8.  Online Bibliography

9.  Syllabi & Course Descriptions

10.  Images & Multimedia

The Massacre of the Innocents (from Matthew 2) is a subtext of the Prioress's Tale, and images of the Massacre (or Slaughter) of the Innocents are pervasive in medieval culture.  See the following:

11.  Language Helps & Audio Files

Sample audio files (.wav, .au, .aiff) from the Prioress's Tale, recorded at Campion College, University of Regina, 1989, and at the 7th International Congress of the New Chaucer Society, University of Kent at Canterbury, 1990, are available from the Chaucer Studio (Paul Thomas, Brigham Young).

12. Potpourri

13.  The Next Step

The Electronic Canterbury Tales
Scholar's Dozen

  1. The Online Chaucer Bibliography (Mark E. Allen, UT San Antonio) is from Studies in the Age of Chaucer and the New Chaucer Society. Another excellent project. Searchable by keyword and other Boolean terms.

  2. The Chaucer Review: An Indexed Bibliography, vols. 1-30  (Peter Beidler, Lehigh U. & Martha Kalnin, Baylor U). Originally published as the April 1997 issue of Chaucer Review and now put into html, this website provides a searchable list of all of the nearly 800 articles that have appeared in Chaucer Review, and, more important, a subject index to all of those articles. Excellent, and an invaluable resource.

  3. The Essential Chaucer (Mark E. Allen, UT San Antonio and John H. Fisher, UTennessee). This selective, annotated bibliography of Chaucer studies from 1900-1984 is divided into almost 90 topics, including themes, techniques, and individual works by Chaucer.  An invaluable starting point. See the Table of Contents

  4. The best single site devoted to the Chaucer and the Canterbury Tales, The Harvard Chaucer Page, is a tutorial in itself, brought to the WWW by Larry D. Benson, gen. ed. of The Riverside Chaucer. Check the Index for easy access to the wealth of primary and secondary material there.

  5. Paul Halsall's consummate Internet Medieval Sourcebook (Fordham U) offers a wealth of primary historical and cultural texts (from older print sources) and commentary on its numerous sub-pages. Comprehensive, and unsurpassed for medieval studies. See, for example, The 'Calamitous' Fourteenth Century.

  6. TEAMS Middle English Text Series (Russell Peck, URochester) houses a number of lesser known and hard to find medieval texts in helpful student editions. A generous and fascinating selection not to be missed! Each selection includes a scholarly introduction and full notes. 

  7. Michigan's Corpus of Middle English Prose and Verse has a large number of important primary texts, often older Early English Text Society volumes. The new editions also boast an upgraded search engine (Paul Schaffner & Perry Willett, UMichigan). Most important for Chaucer studies are the Chaucer Society editions of important early  manuscripts of the Canterbury Tales (edited by the indefatigable Furnivall).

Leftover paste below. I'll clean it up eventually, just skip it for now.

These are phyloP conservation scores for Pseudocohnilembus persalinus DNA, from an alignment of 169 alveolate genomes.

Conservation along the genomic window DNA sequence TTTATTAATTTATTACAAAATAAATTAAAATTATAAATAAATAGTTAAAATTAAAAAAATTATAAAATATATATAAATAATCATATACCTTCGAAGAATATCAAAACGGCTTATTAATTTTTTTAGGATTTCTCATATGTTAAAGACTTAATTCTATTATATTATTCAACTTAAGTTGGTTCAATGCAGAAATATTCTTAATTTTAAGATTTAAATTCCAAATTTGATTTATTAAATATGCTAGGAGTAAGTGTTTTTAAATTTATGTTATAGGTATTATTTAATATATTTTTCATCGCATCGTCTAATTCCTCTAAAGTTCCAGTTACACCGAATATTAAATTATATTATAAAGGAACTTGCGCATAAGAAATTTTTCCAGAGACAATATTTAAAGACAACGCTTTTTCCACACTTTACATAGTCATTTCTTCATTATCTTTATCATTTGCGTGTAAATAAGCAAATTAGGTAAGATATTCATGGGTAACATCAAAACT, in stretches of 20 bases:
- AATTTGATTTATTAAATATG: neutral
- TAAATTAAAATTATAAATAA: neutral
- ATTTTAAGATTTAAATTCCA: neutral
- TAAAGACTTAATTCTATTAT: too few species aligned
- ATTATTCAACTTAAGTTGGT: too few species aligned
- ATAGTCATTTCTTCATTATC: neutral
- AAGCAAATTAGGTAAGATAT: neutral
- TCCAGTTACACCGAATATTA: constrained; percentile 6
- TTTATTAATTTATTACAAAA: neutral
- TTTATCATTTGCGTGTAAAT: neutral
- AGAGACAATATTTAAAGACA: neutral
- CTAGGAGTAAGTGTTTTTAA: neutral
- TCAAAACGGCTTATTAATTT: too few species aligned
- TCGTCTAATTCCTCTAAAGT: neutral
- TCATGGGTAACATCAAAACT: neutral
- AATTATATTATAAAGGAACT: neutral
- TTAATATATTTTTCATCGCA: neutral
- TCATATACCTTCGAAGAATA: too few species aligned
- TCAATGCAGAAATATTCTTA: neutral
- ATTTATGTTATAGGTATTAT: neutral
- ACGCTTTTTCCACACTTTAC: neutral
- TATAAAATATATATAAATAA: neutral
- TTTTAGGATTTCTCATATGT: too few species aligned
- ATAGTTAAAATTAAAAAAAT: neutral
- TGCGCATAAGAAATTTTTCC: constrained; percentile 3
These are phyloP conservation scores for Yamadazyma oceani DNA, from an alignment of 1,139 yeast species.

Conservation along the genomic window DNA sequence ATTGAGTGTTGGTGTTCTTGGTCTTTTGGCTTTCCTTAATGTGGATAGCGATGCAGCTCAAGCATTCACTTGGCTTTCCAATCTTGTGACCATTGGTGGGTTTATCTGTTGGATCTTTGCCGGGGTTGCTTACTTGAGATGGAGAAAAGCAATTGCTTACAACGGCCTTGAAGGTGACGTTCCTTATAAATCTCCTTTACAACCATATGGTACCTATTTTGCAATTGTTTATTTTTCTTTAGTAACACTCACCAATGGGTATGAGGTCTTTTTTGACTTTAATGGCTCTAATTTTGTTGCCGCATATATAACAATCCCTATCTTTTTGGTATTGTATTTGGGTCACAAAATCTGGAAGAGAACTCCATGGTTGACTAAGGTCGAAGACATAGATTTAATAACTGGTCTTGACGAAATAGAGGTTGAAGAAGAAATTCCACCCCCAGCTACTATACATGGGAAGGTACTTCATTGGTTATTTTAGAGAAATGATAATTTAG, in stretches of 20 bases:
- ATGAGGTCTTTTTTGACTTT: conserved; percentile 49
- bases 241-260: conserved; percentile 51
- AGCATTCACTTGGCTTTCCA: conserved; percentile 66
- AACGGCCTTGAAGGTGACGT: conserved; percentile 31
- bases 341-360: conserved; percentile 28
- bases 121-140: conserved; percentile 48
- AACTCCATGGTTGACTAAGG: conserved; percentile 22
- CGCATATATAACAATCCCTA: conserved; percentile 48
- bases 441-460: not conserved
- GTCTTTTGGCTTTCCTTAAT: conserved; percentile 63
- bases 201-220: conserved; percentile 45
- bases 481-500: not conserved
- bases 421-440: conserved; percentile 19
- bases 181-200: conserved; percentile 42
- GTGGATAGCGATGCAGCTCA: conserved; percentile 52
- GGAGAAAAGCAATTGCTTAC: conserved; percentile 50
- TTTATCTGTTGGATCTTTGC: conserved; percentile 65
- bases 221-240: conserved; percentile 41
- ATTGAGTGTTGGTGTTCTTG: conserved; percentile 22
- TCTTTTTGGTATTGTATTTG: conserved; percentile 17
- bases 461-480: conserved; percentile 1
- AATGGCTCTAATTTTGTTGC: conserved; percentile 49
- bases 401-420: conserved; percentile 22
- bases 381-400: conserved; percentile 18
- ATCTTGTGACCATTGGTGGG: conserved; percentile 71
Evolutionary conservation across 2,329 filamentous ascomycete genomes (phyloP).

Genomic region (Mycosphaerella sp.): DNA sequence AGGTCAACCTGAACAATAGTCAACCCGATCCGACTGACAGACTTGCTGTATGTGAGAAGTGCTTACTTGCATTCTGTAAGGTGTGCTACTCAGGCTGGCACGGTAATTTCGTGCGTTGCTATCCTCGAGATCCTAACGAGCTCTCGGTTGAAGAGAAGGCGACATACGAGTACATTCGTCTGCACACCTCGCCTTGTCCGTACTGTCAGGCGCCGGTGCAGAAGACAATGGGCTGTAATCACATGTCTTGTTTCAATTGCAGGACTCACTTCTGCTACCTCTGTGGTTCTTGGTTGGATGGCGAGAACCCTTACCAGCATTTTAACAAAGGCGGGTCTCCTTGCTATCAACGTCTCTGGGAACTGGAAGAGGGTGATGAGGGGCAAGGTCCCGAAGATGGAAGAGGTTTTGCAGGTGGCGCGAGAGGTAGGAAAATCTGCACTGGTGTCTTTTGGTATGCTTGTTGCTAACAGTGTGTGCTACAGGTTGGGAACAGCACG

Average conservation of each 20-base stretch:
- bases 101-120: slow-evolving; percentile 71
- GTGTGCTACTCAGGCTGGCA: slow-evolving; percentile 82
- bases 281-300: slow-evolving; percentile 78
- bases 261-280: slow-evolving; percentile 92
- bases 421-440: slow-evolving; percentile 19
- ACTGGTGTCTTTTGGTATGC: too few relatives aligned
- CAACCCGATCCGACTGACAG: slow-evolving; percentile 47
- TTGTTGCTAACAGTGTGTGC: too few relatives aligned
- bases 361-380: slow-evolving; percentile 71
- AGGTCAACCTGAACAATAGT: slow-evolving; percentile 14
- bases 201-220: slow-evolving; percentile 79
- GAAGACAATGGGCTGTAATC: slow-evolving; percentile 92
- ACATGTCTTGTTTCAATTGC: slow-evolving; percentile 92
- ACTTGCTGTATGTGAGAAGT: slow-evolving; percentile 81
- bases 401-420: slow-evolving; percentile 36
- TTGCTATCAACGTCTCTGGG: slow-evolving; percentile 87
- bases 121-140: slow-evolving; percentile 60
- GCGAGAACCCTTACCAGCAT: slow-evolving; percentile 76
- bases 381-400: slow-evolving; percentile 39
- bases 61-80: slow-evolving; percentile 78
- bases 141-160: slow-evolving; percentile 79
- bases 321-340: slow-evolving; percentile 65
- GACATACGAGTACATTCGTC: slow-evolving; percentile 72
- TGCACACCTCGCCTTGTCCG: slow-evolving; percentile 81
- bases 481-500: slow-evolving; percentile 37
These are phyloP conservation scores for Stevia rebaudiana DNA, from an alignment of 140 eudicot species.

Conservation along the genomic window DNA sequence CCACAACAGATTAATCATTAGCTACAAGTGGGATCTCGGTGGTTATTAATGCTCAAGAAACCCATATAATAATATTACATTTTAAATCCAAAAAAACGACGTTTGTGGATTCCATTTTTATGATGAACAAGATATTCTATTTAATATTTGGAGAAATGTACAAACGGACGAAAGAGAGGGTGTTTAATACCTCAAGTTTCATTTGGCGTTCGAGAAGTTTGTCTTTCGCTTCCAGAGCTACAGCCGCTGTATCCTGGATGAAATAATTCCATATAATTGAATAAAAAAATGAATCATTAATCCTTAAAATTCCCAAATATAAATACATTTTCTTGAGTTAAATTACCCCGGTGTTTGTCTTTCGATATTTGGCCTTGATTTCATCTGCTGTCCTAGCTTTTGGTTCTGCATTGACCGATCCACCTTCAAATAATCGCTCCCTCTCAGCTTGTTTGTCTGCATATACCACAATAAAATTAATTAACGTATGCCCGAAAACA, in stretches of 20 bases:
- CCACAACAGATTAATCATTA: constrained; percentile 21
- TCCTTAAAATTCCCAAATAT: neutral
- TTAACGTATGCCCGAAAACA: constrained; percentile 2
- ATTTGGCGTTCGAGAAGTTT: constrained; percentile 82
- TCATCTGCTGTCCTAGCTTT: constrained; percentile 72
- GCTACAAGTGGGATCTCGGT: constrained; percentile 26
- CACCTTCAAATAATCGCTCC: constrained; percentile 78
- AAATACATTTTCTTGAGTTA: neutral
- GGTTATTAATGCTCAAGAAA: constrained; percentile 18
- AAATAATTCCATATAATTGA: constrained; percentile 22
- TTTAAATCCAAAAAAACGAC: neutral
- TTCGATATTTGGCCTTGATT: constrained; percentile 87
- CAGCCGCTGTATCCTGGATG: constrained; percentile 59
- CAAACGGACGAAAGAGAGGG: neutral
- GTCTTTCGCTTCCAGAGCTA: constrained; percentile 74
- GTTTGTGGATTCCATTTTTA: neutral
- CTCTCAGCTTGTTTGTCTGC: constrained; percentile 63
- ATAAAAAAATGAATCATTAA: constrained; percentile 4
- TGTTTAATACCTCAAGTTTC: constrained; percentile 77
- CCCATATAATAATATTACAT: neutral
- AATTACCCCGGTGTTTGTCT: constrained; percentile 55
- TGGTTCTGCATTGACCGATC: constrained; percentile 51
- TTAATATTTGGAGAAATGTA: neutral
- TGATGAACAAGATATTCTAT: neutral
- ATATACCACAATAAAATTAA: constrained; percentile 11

8. The Middle English Collection of the University of Virginia Electronic Text Center includes searchable editions of a number of important ME texts (generally from older editions without the critical apparatus), including:

  9. The Middle English Dictionary is online at the UMichigan site. You have to access the individual password month by month. Note: The MED seems now to be temporarily offline, or perhaps inaccessible for the moment to individual users.

  10. A real boon for scholars, the Canterbury Tales Project (Peter Robinson, U of Birmingham) has generously made available a series of articles and working papers describing the CTProject in detail.

  11. From Barbara Bordalejo (Canterbury Tales Project - DeMontfort U), a fully searchable online edition of Caxton's two printed editions of the Canterbury Tales: Caxton's Canterbury Tales: The British Library Copies.

  12. The ORB: Online Reference Book for Medieval Studies (Kathryn Talarico, gen. ed.) "is an academic site, written and maintained by medieval scholars for the benefit of their fellow instructors and serious students. All articles have been judged by at least two peer reviewers. Authors are held to high standards of accuracy, currency, and relevance to the field of medieval studies."

  13. For a peer-reviewed, academically sound evaluation of online Chaucer resources, see the links and annotations at the Chaucer Metapage project (gen. eds. Joe Wittig, UNC & Edwin Duncan, Towson State U).

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How to Document

Print & Electronic Sources:
The Chaucer Pedagogy
Documentation Primer

Writing Resources (from